Saturday, September 29, 2007

Monday morning quarterlifing

I complained about the "quarter-life crisis" back in April in a Visible Universe column on wave function collapse.

Now it's a TV show. Or rather, an internet video series. Or is it a social networking site? Actually, according to, it is your next step as an artist and as a person.

Ugh. I feel a little sick.

Dishing it out

A few more postscripts to last week's Washington, DC meeting on the future of Arecibo:

Science Magazine pointed out that NSF officials aren't so pleased that scientists are lobbying Congress on behalf of Arecibo.

"We commissioned a panel to determine scientific priorities," says Wayne van Citters, who heads the agency's astronomy division. "To involve Congress in one aspect of it is not a productive way to go."

From van Citters' perspective, the senior review panel's report should be the last word on how funding is prioritized. And, historically, it has been to the astronomy community's benefit to present a unified front. But the review panel's recommendations were based on outdated information, says NAIC director Bob Brown: Instead of staying static, as the panel assumed, the NSF budget will likely be growing in the next year, leaving to enough to go round for everyone.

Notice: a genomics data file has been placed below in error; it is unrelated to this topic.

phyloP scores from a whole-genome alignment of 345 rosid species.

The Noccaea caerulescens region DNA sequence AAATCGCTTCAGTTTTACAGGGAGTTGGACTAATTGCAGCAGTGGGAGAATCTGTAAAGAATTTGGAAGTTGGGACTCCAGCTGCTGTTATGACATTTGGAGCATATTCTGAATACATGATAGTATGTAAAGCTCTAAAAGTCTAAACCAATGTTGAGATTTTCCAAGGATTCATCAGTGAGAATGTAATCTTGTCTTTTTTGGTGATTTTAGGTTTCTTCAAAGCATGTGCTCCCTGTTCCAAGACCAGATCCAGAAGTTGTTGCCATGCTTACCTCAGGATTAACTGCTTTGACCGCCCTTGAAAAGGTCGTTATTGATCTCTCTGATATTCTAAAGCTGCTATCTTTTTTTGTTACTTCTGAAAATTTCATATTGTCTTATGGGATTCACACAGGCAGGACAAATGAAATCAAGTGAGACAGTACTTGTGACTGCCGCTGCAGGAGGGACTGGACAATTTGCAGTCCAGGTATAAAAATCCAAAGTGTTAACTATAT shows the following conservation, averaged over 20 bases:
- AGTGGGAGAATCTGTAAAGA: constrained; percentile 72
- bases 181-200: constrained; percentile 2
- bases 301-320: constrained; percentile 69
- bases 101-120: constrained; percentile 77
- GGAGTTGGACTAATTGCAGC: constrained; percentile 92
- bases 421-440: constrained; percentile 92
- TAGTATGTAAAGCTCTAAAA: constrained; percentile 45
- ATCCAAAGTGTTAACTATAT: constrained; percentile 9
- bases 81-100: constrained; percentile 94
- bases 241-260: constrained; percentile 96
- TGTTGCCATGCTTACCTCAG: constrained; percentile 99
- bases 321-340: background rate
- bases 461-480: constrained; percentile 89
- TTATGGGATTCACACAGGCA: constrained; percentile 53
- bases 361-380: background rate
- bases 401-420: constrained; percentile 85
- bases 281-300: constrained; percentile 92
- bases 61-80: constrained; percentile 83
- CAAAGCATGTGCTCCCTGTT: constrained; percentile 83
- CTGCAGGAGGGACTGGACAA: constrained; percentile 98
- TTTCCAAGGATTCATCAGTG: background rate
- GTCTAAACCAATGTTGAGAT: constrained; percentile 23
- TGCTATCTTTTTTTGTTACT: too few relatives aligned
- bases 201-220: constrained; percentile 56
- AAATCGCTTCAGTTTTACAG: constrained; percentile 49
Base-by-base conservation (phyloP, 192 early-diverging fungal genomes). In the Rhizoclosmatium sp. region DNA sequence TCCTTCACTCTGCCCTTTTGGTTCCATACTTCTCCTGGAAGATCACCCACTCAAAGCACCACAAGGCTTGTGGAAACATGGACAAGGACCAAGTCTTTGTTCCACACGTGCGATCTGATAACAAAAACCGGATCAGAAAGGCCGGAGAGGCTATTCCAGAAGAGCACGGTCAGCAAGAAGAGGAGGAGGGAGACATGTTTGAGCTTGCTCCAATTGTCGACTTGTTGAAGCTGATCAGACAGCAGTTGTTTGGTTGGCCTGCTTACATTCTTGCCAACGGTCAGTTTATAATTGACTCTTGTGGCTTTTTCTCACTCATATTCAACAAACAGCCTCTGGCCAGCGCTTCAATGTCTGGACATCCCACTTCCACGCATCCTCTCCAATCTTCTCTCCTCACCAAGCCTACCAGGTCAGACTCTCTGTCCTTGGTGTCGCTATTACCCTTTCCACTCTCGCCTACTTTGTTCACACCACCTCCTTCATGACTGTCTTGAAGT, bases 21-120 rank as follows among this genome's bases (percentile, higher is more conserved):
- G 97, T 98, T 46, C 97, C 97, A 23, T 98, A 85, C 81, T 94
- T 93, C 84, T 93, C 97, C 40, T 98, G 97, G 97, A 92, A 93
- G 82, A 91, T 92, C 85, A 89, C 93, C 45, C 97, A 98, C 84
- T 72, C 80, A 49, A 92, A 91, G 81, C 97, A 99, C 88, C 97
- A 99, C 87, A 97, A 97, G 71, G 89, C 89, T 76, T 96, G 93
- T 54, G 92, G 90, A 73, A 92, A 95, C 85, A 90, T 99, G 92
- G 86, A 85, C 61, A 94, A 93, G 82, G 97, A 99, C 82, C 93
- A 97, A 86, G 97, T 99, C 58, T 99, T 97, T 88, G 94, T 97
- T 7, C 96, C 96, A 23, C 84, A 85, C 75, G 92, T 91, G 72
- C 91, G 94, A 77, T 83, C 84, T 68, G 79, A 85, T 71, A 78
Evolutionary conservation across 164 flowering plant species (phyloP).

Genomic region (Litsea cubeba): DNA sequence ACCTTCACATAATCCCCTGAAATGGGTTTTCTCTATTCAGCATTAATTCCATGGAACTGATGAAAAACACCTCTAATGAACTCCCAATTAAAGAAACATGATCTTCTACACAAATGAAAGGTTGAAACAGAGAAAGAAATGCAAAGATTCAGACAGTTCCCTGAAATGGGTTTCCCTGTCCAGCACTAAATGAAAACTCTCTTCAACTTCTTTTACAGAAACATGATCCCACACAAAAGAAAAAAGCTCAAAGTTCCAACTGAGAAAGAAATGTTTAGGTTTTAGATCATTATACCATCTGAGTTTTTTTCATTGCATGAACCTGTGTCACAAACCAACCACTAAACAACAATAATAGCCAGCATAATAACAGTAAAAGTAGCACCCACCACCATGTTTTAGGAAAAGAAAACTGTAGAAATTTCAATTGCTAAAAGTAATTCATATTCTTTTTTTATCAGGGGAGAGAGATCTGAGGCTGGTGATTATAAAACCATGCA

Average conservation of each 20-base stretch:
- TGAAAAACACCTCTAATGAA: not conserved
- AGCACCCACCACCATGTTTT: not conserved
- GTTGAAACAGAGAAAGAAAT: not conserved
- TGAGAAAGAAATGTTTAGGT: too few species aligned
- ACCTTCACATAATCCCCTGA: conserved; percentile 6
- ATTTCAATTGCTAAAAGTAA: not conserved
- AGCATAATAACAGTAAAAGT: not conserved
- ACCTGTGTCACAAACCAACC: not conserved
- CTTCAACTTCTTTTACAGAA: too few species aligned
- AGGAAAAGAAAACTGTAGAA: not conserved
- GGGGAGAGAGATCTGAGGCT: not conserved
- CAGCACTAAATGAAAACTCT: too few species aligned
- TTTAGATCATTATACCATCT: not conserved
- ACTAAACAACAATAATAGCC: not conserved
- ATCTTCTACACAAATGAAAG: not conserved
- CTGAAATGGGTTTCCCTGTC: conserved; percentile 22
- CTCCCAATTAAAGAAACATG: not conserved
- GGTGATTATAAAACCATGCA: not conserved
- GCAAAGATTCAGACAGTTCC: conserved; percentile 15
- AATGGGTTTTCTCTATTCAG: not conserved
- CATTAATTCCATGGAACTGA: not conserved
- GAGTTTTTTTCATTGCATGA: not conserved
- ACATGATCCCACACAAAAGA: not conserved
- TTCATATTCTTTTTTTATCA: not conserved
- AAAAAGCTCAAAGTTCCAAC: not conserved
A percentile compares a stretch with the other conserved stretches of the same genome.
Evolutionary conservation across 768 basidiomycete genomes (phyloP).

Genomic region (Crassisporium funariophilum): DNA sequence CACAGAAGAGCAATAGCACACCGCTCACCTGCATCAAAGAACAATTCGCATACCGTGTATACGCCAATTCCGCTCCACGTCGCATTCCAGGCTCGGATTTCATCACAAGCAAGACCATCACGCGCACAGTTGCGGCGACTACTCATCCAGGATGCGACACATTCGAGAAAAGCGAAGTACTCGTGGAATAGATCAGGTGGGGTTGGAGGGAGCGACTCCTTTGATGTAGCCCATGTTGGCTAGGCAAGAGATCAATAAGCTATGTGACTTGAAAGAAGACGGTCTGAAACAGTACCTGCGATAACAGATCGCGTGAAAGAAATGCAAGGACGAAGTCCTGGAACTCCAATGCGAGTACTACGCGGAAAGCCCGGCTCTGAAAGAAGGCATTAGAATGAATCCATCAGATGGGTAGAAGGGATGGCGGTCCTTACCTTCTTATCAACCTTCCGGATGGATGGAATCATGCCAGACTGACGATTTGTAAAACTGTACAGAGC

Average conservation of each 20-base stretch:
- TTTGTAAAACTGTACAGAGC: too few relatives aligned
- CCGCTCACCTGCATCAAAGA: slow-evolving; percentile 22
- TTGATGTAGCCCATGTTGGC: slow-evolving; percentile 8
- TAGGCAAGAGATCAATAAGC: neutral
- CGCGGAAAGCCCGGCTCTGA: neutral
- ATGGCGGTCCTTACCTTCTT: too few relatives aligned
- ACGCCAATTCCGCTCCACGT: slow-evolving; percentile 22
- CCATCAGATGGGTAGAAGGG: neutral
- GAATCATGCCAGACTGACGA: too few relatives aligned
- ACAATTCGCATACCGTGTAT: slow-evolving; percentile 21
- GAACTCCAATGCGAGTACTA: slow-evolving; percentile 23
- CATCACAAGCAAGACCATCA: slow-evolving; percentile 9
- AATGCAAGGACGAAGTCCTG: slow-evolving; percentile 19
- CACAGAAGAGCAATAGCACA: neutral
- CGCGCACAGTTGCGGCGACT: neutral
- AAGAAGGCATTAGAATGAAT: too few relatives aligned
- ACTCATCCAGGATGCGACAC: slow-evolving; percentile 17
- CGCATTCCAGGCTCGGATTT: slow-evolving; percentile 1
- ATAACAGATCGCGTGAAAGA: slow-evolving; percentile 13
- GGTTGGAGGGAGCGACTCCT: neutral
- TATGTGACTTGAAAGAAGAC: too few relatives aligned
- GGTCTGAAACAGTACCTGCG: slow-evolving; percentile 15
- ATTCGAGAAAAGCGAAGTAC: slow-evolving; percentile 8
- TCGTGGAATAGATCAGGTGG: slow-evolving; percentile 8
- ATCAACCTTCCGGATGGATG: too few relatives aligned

Frankly, even if the budget were shrinking, I bet that scientists who depend on Arecibo for their work would still be pushing to keep it alive. And they should: there's lots of useful science left in Arecibo, and it would be a shame to see that science lost over a sum of money that, to the NSF, is basically loose change.

But enough editorializing. If you'd like to actually read the talks that were presented at the conference, they are all available here.

Wonkette got in on the Arecibo act with this totally unilluminating post. But still, it's nice to be noticed.

The Cornell Chronicle also featured a story on the meeting.

An editorial in the Cornell Daily Sun (the student paper) declared, "Tragically, we recognize that at this point in the process, Cornell has done all it can to save Arecibo."

Oh, and I mentioned Robert Kerr's quip about painting Google across the dish in Friday's Visible Universe column.

Friday, September 28, 2007

Friends in high places

I'm so proud!

My friends Dunc Lorimer and Maura McLaughlin just published a discovery that, according to one press release, "could open up a new field in astrophysics."

What they found was this: A radio burst so strong, so short, and so distant that they don't know quite what it is. It could be the radio rebound from a neutron star collision, the "last gasp" of an evaporating black hole, or some other exotic event that we haven't even thought of yet.

The data set that captured the burst was actually six years old and had already been through the data-ringer once. But the first time, the team was only looking for repeating pulses--that is, for pulsars. It wasn't until David Narkevik, an undergrad at West Virginia University, took a second pass at the data that the isolated burst was uncovered.

So far, the burst is the only known radio event of its kind. The next one might be discovered in other archival pulsar surveys, or we might have to wait for a new facility like Australia's SKA Pathfinder, a testbed for the planned Square Kilometer Array, to come on line.